Does the Board always need a complaint before it can conduct an investigation?
No – the Board may conduct special investigations to determine compliance with the legislation and the appropriateness of government enforcement under Part 6 of the Forest and Range Practices Act and under Part 3 of the Wildfire Act.
Special investigations deal with matters of significant public interest (e.g., marbled murrelet habitat, grazing cattle near streams, lakes and wetlands, establishment of objectives to protect water quality from forestry operations, post-fire site rehabilitation, high grading of cedar, etc.) that cannot be adequately addressed by a complaint investigation or audit. The Board’s conclusions and any recommendations are published in a report that goes to the public and to the government.
What happens after I file a complaint?
Once a notice of complaint has been filed, an investigator is assigned the file. The Board sends notification of complaint to all parties involved, and contacts participants to discuss the issue in more detail, identify possible solutions and determine whether the Board has the authority to deal with some or all the issues. The investigator will try to resolve the issue between the participants regularly throughout the investigation process.
For more information on the complaint process, please refer to our Complaint Investigation Reference Manual .
Who can I contact to discuss my concerns?
To contact the complaints section:
Greater Victoria: (250) 213-4700
Toll Free (BC only): 1-800-994-5899
If I see something I don’t like in the forest, do I come to you?
Yes – if you notice any practices in the woods that concern you, call the Forest Practices Board and one of our investigators will help you. If the problem has to do with provincial forest practices legislation, the Board may investigate and could make recommendations if warranted.
Do you look after private land issues?
No. The Board only has jurisdiction on Crown lands, with the exceptions of some private land in woodlots and tree farm licences.
What is the Board working on currently?
To see what the Board is working on, please refer to Audit Reports and Special Projects in Progress.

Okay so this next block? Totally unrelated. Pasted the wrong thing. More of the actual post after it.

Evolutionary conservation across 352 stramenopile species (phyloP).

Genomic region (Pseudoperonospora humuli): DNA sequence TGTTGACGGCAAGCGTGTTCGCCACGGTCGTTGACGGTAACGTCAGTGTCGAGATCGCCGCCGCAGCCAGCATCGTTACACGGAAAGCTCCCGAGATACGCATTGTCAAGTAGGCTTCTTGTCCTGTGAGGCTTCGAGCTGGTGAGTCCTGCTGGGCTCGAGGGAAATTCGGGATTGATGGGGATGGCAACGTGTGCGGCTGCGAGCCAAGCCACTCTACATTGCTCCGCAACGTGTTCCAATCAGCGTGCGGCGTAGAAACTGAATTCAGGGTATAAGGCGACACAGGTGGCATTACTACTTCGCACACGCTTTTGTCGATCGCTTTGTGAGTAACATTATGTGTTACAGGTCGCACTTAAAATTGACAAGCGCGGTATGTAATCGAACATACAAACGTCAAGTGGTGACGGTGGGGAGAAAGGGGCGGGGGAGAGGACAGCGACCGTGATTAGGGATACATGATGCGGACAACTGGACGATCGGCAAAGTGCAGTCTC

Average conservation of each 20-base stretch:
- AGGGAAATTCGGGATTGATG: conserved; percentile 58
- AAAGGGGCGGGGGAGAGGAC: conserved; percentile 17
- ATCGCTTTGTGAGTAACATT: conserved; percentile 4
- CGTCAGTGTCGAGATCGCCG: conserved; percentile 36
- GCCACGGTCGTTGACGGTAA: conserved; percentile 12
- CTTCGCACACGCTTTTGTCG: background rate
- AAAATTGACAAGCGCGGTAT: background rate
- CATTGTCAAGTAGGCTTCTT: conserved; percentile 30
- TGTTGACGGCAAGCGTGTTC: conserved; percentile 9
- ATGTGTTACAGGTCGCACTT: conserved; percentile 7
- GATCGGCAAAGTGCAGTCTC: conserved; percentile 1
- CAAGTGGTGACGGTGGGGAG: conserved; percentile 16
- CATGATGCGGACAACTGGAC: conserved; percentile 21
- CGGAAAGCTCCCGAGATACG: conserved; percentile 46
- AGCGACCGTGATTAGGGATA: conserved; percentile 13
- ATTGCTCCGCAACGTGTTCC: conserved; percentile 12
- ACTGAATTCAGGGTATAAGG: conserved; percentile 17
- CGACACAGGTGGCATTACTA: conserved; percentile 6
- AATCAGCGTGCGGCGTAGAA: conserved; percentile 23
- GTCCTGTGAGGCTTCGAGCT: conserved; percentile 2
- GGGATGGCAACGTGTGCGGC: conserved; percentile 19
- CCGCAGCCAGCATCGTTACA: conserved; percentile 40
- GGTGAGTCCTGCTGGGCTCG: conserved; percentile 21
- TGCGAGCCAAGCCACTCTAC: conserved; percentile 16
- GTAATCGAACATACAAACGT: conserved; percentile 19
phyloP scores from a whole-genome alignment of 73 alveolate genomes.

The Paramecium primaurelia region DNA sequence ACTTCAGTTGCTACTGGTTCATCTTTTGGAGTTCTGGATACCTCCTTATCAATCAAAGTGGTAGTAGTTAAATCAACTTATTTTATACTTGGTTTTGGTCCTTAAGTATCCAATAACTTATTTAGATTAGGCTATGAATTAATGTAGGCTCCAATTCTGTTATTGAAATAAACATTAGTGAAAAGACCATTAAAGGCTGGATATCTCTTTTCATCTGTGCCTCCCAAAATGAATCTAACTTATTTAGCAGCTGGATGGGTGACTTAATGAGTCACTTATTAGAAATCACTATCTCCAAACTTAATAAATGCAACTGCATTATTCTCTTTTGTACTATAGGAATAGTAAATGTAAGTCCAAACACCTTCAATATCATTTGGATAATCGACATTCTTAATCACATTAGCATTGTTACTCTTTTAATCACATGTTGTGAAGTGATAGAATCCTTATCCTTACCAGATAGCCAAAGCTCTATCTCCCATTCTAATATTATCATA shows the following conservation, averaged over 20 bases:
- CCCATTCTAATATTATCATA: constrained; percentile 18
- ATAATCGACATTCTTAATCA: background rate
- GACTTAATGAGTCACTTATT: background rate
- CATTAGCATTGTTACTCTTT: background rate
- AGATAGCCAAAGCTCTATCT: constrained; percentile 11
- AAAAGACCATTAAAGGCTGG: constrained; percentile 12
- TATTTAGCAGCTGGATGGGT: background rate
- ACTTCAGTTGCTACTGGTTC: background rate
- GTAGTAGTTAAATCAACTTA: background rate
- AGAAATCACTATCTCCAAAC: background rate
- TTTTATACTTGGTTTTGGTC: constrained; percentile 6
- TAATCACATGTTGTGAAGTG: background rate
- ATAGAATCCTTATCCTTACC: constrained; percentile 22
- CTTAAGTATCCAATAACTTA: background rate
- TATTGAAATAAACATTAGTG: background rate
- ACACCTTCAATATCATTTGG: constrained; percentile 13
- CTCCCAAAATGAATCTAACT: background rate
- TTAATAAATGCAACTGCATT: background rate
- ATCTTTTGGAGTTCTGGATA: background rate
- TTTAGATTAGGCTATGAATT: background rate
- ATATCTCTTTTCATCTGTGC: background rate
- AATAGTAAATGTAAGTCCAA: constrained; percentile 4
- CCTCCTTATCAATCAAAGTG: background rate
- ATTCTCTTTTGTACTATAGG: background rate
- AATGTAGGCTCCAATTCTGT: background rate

How are we doing? What are your audits and investigations finding out?
We have seen significant improvement in forest practices at the cutblock and site level since the late 1990s. Our work often shows this. But there is still room for improvement in forest management at the landscape level, for example with addressing species at risk and biodiversity.
If you don’t have any enforcement authority, how can you be effective?
The Board makes all its reports and recommendations public, including to the media, which puts pressure on the forest industry and government to act in response.
What happens if the Board’s recommendations are not followed?
If the Board is not satisfied with the response to its recommendations, it can raise the matter with the Minister of Forests, Lands and Natural Resource Operations or, further, make a report to Cabinet.
Can the Board order forest companies or the government to take action?
No – the Board cannot stop work or require remediation. But the Board’s experience has been that industry is quick to embrace changes and improve practices as recommended by the Board. Government also responds to our recommendations and has made improvements as a result of Board work.
Is the Board part of the Ministry of Forests, Lands and Natural Resource Operations?
No – the Board reports to government and to the public on the state of forest practices, but it is an independent agency and does not take direction from the Ministry of Forests, Lands and Natural Resource Operations or any other government ministry.
The Ministry of Forests, Lands and Natural Resource Operations, the Ministry of Environment, the Ministry of Agriculture, the Ministry of Energy and Mines, or the Ministry of Jobs, Tourism and Innovation can be the subject of complaint investigations or audits by the Board.
How can you be independent when the government funds you?
The Board is not funded by or a part of a ministry, therefore does not report to ministers. We provide our reports and recommendations to the resource Ministers (typically the ministers of Ministry of Forests, Lands and Natural Resource Operations, Ministry of Environment, Ministry of Energy and Mines, and Ministry of Agriculture), but these reports and recommendations are not approved or vetted by anyone prior to public release—the public get our reports at the same time as ministers.
The Board operates independently and audits and investigates government ministries as well as industry. Regardless of who’s on the Board, or who’s being audited or investigated, the Board’s work is defined by the standard that all forest operators must meet, which is the Forest and Range Practices Act and the Wildfire Act. The legislation is applied fairly and equitably to all participants in audits, investigations and appeals. And our reports show our independence – many challenge government as well as industry.
Who is the Board? Who appoints the members and how are you funded?
The Board is made up of eight people—a full-time Chair and seven part-time members. Board members are appointed by Cabinet, based on their background and experience in forestry related areas. In addition, the Board has 20 full-time staff members, representing a range of professional backgrounds (e.g., foresters, biologists, lawyers, accountants). The Board is not a stakeholder board—it does not seek to represent sectors.
The Board is funded directly by Treasury Board—not through a ministry.